Unclear StarBruce L. Bortz's Oct. 6 column on former U.S...


October 19, 1993

Unclear Star

Bruce L. Bortz's Oct. 6 column on former U.S. Attorney Dick Bennett's campaign for attorney general ("A Shiny New GOP Star") has me confused.

On the one hand, he says Mr. Bennett won't demagogue on the crime issue or "feed the myth" that the attorney general is the state's chief prosector.

But just a few paragraphs later he remarks that juvenile crime and punishment will be the central theme of Mr. Bennett's campaign, and this "issue will sell politically." Mr. Bortz writes, on juvenile crime: "His antidote: Make their first brush with the law as stern as possible."

There seems to be a rather distinct inconsistency here, either in Mr. Bortz's writing or in Mr. Bennett's campaign message, and the former smacks of poor journalism and the latter of demagogy.

I was also troubled by Mr. Bortz's assertion that Attorney General Joe Curran "may" have a hard time pointing to one

overriding accomplishment during his two terms in office.

When I think of Joe Curran, I think of an honest and decent man who practices honest, decent government. I wish more politicians could point to such an accomplishment.

Dore Schwartz


Catholic Dissent

Pope John Paul II deserves my respect as a practicing Roman Catholic, but he does not necessarily deserve my blind adherence to his personal opinions on controversial issues. Although the pope spent six years creating the new encyclical, I wish he had spent more time and taken a more ecumenical point of view.

Within all groups and communities, there are certain issues upon which there is disagreement, and the Catholic Church is no exception. Different points of view should be encouraged to help the church stay alive and grow.

Unfortunately, this new encyclical tells bishops of an obligation to remove the word "Catholic" when referring to any dissenting groups within the church. This obviously estranges these specific groups.

I do not believe that the pope or any other person has the power to ban people or groups from Catholicism because of differing opinions.

Although the document does not name specific "evils," it alludes to special church doctrines against birth control, divorce and homosexuality. Some things will never change in this world, like the fact that there are always different points of view and different ways to approach one's Roman Catholic faith.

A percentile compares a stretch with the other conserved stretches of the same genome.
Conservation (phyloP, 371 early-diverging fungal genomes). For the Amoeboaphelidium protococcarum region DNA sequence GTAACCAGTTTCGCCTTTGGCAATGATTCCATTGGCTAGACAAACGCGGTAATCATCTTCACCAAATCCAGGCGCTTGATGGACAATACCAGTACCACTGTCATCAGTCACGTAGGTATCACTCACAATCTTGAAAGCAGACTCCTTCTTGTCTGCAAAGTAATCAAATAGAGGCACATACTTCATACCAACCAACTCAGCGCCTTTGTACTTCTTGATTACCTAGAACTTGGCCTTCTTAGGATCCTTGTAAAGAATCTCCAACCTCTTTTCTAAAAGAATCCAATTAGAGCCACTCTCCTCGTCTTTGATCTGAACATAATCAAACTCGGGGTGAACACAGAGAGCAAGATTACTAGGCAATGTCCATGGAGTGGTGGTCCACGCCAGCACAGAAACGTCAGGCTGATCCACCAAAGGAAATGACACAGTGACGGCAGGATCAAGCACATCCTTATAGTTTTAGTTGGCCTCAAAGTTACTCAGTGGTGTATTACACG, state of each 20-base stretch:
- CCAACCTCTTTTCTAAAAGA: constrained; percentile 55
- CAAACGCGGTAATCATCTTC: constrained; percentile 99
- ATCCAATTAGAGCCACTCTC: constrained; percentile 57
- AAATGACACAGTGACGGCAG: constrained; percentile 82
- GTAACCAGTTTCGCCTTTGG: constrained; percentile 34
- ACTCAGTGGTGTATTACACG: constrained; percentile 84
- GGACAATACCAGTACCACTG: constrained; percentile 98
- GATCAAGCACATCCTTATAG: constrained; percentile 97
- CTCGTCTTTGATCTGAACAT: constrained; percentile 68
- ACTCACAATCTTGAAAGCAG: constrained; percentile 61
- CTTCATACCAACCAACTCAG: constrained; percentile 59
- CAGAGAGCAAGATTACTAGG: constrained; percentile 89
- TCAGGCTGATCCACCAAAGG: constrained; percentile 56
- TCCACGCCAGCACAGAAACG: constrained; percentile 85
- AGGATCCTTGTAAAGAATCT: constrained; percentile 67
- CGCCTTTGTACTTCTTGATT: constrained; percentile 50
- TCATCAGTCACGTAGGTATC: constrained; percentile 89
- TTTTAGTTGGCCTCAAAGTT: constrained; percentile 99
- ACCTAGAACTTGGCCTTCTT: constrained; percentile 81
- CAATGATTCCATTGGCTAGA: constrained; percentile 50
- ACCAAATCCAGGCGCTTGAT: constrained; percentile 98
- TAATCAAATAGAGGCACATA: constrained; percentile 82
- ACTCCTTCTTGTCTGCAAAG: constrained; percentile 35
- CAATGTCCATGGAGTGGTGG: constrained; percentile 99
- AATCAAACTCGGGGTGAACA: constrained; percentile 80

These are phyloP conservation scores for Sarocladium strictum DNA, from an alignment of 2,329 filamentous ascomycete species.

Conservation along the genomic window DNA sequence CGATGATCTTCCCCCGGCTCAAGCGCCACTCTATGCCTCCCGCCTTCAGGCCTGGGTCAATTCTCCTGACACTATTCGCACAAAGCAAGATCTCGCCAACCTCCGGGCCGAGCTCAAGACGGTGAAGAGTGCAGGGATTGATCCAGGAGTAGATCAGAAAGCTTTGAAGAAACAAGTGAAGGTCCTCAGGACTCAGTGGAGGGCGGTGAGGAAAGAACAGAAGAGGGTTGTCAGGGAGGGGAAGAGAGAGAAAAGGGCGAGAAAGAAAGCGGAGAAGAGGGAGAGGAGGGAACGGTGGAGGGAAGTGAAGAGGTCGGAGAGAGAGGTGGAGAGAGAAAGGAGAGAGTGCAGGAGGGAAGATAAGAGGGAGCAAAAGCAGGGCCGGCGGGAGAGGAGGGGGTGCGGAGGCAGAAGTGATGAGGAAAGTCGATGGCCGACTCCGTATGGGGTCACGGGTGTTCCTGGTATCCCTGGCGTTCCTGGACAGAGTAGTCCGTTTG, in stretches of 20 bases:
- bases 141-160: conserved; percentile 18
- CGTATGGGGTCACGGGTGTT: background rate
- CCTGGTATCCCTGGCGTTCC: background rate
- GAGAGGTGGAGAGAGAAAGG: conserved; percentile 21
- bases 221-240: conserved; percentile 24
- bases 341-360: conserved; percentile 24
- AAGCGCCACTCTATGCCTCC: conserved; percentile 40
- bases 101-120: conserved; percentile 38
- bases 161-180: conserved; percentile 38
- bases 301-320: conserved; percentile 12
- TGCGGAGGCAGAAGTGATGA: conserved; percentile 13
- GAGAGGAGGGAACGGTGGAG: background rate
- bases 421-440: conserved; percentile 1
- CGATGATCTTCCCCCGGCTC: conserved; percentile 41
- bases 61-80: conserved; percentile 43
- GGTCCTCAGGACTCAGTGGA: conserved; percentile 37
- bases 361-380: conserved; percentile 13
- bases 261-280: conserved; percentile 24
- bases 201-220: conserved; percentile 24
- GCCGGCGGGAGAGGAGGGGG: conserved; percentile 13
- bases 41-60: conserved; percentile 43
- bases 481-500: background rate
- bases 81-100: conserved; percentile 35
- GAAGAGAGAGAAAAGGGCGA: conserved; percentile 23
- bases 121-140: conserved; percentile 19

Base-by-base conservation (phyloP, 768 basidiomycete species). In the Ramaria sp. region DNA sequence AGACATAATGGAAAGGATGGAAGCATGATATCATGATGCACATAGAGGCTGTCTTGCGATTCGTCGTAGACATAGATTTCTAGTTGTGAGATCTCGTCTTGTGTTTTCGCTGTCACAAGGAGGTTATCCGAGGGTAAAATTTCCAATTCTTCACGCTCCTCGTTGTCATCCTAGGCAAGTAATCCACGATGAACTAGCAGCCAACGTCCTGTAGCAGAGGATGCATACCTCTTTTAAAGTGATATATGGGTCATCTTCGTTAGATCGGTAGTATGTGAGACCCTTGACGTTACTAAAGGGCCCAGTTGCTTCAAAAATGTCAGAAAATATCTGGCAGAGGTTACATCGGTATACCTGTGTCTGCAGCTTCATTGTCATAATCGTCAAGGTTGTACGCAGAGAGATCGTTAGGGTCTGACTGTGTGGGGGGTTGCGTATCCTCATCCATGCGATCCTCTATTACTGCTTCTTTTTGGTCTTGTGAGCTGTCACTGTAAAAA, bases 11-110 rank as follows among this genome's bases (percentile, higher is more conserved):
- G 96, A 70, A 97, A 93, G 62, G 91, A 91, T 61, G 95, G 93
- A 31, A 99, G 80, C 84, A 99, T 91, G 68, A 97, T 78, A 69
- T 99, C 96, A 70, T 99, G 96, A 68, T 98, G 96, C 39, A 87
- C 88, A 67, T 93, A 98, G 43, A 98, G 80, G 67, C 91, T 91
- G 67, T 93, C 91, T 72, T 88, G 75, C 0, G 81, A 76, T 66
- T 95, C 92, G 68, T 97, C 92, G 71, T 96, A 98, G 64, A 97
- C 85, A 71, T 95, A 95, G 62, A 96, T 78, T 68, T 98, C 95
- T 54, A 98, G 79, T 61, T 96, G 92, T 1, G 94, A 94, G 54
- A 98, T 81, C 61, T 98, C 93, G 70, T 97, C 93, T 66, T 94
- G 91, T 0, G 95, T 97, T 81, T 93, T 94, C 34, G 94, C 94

It is only fair to all Roman Catholics that this new encyclical not be enforced. There are simply too many controversial issues and too narrow a point of view.

I am a Roman Catholic, and I plan on remaining one. I believe in one God, and I believe in Jesus Christ, but I am being unfairly forced into taking a stand against the pope.

Gretchen Ginter


Objects to Arnick

Does anyone object to John Arnick?

PTC Does anyone write? Does anyone care?

% I care, and I object!

John G. Barry


Battle Monument

Your Sept. 26 editorial stated that one can search the entire--battlefield in Gettysburg and not find a single monument to Marylanders who fought in the battle.

You either did not look hard enough or you were simply overwhelmed by the sheer number of monuments present on the battlefield itself.

A monument does indeed exist on Culp's Hill, just north of Spangler's Spring. It is a monument to the 3rd Maryland Infantry 12th Corps and reads: "Maryland's tribute to her Loyal Sons."

While the effort to erect a monument is noble, what the battlefield does not need is another 30-ton piece of granite.

Perhaps a plaque naming the regiments and their role in the battle would be a more fitting tribute, since this would educate visitors to the importance of this portion of the battlefield.

On my visits to Gettysburg, I find many visitors who rush past the numerous monuments without the slightest idea of the struggles which took place some 130 years ago. Maryland should use the opportunity to educate visitors and not create another monument whose meaning will be lost as people drive by.

H. Robert Dickerson


No Memory Loss

In his Oct. 6 Opinion Commentary article, "Making Therapists Tell All," Dr. James M. Jarvis highlights the central horror of computer technology: it never forgets.

A person's memory of misadventures and missteps in life can fade over the course of an otherwise constructive, maturing and healthy life process, but a computer's "memory" never falters (theoretically, anyway).

It can flash a "memory" on the screen with an intensity and impact that never changes over time or in relationship to personal growth.

Although it is technically feasible to weigh the significance of stored personal historical information to lessen its potentially damaging effects, such foolishness should give way to the optimal solution: scramble the bits when the information is outmoded.

Properly used, computer-based information technology is liberating. There are, however, dangers to the "information explosion."

Henry H. Emurian


The writer is associate professor of information systems at the University of Maryland Baltimore County.

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